Benny Nalkara, CMI
Jesus of Nazareth never claimed to be a king. He was called so by Pontius Pilate before His crucifixion and death. During the trials Pilate describes Jesus as the king of Jews. He asked Him at face: “Are you the King of the Jews?” (Jn 18:33). Since Jesus said that His kingship is not of this world, Pilate repeated the question: “So you are a king?” (Jn 18:37). He also asked the Jews: “But you have a custom that I should release one man for you at the Passover; will you have me release for you the King of the Jews?” (Jn 18:39). Presenting Jesus after having scourged Him, Pilate said to the Jews, “Behold your King!” Then he asked them, “Shall I crucify your King?”(Jn 18:33). After crucifying Jesus along with two thieves, Pilate also wrote a title and put it on the cross; it read, “Jesus of Nazareth, the King of the Jews.” Against a suggestion of the chief priests that the writing should be changed as “This man said, I am King of the Jews,” Pilate took a firm position. He was in a way giving witness to the truth that He never claimed to be a king, but the world recognized it and proclaimed it.
At the time of the very birth of Jesus is introduces as the king, “Where is the newborn king of the Jews?” (Mt 2:2). In John 1:49, a follower addresses Jesus as “the king of Israel.” The First Letter to Timothy (6:14–15) explicitly applies the phrase of “king of kings and lord of lords” taken from the Pentateuch (Deut 10:17) to Jesus Christ. The book of Revelation also presents Jesus as “the Lord of lords and the King of kings” (Rev 17:14; 19:16). How do we understand the kingship of Jesus Christ? Human standards would fail to comprehend this unique kingship of Jesus. He never used any weapons to conquer. He never blew the trumpet to start a war and to initiate the bloodshed. He shed His blood for everyone. His crown was made up of thorns and His sceptre was a reed. His throne was the cross. He didn’t author any book or raise His own statues or hoardings. The Gospels present Him as the one who evaded Himself from the temptations and attempts to be made a king.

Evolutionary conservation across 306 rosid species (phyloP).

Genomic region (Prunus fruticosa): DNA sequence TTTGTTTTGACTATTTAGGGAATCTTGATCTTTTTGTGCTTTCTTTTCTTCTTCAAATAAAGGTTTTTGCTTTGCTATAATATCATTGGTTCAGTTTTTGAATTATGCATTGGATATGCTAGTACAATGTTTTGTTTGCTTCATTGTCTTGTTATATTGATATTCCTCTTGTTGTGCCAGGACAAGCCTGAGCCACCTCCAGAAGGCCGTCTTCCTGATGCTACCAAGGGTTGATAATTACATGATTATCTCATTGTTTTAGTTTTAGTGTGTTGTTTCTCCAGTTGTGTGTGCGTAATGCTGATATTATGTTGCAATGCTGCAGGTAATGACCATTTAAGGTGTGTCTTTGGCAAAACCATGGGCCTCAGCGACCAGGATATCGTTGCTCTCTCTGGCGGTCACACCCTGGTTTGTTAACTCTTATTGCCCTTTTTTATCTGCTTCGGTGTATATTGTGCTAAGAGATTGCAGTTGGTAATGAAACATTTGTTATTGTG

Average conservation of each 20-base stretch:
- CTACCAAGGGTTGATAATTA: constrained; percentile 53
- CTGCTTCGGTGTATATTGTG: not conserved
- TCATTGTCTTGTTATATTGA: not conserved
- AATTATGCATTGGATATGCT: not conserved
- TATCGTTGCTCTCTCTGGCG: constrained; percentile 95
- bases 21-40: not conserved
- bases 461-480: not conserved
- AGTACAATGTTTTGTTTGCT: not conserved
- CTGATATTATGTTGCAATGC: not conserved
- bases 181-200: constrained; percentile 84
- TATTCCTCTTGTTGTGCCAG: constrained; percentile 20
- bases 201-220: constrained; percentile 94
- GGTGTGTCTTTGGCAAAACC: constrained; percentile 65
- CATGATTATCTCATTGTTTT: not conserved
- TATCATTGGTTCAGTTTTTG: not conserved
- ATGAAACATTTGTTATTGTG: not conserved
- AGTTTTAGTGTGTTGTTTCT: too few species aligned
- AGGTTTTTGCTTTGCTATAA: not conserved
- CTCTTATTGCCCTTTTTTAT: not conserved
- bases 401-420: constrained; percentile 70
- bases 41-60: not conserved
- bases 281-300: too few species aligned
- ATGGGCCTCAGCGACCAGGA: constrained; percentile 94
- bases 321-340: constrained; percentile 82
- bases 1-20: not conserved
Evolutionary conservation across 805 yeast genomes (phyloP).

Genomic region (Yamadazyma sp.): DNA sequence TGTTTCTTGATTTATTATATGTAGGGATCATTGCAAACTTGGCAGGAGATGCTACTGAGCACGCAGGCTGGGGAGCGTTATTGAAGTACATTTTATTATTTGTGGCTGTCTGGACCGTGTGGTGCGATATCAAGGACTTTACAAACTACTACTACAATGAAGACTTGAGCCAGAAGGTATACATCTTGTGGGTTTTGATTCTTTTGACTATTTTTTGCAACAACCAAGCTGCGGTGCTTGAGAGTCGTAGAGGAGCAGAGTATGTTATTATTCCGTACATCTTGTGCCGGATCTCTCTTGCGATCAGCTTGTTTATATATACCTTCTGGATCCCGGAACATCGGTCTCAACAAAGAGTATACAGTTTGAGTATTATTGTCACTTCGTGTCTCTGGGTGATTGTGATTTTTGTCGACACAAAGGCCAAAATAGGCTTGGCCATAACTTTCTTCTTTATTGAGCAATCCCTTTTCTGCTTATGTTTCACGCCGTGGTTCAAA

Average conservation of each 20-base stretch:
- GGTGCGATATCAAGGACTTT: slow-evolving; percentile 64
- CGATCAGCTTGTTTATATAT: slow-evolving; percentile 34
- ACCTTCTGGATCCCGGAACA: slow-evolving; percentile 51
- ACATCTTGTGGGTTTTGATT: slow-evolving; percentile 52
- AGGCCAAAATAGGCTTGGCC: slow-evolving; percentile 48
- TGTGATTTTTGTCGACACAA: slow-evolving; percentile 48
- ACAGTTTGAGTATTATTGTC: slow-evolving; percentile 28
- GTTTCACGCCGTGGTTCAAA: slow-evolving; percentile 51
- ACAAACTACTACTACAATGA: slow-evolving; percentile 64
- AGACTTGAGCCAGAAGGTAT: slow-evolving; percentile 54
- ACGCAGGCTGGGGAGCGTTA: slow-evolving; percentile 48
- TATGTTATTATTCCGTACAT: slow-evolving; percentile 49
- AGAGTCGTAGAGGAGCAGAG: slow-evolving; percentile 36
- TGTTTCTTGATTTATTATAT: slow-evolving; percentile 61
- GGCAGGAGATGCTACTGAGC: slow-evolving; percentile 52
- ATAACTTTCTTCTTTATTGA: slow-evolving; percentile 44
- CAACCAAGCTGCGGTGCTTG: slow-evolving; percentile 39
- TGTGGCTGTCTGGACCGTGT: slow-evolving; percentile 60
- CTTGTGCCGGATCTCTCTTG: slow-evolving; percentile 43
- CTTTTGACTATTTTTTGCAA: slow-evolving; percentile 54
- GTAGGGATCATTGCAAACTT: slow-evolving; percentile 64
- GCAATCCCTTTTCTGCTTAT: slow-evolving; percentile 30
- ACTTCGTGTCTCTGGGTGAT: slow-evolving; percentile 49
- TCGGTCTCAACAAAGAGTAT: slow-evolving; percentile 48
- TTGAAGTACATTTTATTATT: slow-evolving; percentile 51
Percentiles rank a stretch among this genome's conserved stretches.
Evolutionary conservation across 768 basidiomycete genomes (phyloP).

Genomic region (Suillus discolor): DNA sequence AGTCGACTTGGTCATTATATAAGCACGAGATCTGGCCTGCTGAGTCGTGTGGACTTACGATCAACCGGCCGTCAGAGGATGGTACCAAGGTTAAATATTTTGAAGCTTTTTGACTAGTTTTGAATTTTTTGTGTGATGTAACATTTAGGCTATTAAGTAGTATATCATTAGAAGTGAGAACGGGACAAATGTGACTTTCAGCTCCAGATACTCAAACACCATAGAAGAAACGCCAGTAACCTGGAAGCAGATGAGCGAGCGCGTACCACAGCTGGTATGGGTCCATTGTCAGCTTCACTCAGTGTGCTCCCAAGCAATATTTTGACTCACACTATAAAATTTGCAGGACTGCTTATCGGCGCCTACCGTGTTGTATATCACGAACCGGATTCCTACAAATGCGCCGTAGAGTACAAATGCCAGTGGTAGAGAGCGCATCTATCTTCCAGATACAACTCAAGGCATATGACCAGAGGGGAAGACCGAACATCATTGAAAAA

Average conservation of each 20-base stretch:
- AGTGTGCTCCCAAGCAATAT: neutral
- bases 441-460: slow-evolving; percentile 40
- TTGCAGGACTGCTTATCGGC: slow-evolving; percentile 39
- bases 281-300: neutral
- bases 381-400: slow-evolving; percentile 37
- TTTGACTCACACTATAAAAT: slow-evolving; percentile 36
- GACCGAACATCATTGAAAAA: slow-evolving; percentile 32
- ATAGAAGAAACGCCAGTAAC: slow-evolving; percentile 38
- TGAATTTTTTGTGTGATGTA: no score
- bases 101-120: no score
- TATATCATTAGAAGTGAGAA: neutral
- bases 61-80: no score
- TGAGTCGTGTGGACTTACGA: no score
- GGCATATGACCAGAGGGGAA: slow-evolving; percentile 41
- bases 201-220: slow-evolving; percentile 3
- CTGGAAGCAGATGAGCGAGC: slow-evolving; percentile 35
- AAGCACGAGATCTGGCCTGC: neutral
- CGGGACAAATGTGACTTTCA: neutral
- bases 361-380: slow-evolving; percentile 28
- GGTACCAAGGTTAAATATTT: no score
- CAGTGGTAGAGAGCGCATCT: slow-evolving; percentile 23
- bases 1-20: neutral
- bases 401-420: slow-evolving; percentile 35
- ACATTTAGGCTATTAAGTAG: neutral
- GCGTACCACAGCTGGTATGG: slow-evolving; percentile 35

Jesus Christ, the King on the other hand gave a unique way of living. His greatest weapon was love that conquers hearts. Values like justice, mercy, peace, forgiveness, generosity etc were the core elements of His policy. To fulfil the will of God and to complete the plan of God was His blueprint of action. All-inclusiveness was the hallmark of His Kingdom. His Kingdom is totally at odds with any display of power. On the other hand service and care for other is the motto of His rule. Abuse of power had no role in His Kingdom.
Jesus made it clear that His Kingdom is not at all a worldly one. It has no barriers or boundaries. Where ever He can be is His Kingdom. The manger in Bethlehem, the carpenter’s house in Nazareth, the sea shores, mountains, shades of trees, the boats, the Prethorium of Pilate, the courtyard of Caiaphas… all became His Kingdom. His power as a King was never used to feather His own nest. It was never used to cause pain to others, but to help them to alleviate pain. It was never manipulated in manifold ways for self interest and glory.
As the King, Jesus Christ’s unique mission was to give witness to the truth. That commitment to the truth was the cause of His suffering and death. Commitment to the truth reveals the cost of discipleship. The mutuality of the inner self and the language of a person who is committed to truth is distinct for the moral uprightness but he/she is always is in danger of death. Christ the king was a person who was ready to tell the truth even the dangerous one. Fear or favour never prevented Him from the royal mission of witnessing to the truth. Diplomatic truth or cosmetic truth is never the method of this mission. Those who fail to abide by the rules of His unique kingdom and fear to continue His mission of witnessing to the truth will insist on repeating the slogan: “We have no king but Caesar.”